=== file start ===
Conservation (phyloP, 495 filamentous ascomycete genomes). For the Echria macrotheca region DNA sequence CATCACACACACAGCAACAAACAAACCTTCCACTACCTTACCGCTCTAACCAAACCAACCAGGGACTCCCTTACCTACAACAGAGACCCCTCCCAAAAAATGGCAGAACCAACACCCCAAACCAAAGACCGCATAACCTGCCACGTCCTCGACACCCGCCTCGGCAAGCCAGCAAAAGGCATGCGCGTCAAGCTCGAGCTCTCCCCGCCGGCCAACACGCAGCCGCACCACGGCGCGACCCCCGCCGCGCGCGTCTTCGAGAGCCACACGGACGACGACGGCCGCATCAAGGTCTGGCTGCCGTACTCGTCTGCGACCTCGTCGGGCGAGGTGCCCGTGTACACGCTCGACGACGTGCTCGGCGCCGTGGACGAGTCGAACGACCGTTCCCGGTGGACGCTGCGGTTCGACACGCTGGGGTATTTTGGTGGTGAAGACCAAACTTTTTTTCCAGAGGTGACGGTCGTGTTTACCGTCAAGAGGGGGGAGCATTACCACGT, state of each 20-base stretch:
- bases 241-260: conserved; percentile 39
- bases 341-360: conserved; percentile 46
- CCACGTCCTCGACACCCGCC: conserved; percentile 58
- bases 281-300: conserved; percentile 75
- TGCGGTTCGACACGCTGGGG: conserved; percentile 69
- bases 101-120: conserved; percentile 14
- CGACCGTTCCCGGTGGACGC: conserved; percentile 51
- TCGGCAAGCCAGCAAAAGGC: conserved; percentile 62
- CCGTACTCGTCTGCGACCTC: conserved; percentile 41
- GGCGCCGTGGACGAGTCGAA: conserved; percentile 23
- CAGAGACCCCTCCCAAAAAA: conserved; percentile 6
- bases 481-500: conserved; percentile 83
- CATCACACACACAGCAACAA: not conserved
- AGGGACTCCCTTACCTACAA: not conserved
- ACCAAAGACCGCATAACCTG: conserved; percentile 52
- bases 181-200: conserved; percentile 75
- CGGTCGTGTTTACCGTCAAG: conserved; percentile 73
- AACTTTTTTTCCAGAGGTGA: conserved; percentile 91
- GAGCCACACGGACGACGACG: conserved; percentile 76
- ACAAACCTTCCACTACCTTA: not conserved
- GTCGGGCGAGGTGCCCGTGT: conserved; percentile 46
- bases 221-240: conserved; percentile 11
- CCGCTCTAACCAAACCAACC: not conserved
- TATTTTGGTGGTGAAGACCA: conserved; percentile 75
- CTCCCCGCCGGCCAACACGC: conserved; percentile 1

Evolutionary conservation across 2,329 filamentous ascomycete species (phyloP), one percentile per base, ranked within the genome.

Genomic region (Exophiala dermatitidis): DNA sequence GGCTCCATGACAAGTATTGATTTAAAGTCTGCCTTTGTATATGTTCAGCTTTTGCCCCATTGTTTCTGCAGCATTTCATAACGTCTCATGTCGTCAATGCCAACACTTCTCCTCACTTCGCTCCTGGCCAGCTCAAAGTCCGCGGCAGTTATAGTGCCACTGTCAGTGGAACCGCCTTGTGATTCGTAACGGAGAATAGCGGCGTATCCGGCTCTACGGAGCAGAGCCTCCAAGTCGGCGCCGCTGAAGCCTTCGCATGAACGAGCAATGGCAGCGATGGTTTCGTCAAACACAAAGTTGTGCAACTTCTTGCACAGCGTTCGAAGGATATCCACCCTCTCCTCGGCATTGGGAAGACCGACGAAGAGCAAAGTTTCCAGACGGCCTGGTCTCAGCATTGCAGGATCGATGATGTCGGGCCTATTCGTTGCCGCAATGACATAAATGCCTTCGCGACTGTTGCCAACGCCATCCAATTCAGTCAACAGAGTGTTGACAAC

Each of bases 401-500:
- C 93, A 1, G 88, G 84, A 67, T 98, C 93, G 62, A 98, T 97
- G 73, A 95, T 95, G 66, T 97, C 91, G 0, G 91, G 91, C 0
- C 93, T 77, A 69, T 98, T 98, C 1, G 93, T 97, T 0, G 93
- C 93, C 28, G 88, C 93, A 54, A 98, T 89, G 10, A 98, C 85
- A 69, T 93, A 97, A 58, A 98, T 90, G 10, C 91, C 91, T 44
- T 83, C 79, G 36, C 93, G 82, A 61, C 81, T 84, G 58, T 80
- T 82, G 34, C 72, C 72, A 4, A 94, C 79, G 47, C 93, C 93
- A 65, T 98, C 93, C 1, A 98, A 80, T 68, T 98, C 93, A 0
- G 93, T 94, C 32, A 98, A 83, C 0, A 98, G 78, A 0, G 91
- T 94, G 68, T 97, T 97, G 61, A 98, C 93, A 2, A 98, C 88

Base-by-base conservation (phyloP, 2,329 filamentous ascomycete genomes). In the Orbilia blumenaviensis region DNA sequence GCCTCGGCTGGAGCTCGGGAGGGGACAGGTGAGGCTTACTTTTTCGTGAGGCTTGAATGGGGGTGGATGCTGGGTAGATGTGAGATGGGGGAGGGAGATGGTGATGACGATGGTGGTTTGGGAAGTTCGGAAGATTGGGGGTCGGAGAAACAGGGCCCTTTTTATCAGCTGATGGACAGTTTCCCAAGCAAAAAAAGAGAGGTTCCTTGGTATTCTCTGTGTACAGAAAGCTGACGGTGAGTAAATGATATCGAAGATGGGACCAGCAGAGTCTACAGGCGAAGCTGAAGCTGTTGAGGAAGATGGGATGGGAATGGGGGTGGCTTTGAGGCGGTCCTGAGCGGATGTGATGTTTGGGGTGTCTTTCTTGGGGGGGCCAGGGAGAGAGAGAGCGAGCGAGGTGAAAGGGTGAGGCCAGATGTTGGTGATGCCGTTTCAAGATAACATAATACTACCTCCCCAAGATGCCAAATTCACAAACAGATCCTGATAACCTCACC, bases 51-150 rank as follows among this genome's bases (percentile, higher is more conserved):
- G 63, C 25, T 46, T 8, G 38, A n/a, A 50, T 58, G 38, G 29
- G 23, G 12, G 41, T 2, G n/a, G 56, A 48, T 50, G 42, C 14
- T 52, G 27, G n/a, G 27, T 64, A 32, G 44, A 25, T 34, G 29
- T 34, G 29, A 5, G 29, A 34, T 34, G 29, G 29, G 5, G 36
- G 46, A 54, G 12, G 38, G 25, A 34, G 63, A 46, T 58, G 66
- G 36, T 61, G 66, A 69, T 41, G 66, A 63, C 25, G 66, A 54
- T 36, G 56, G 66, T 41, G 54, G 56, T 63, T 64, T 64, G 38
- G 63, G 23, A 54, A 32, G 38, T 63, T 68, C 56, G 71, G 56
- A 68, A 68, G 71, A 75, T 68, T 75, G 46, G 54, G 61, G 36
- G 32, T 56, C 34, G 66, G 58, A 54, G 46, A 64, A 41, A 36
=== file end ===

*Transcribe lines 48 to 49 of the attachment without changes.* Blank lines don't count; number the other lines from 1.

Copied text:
- G 63, G 23, A 54, A 32, G 38, T 63, T 68, C 56, G 71, G 56
- A 68, A 68, G 71, A 75, T 68, T 75, G 46, G 54, G 61, G 36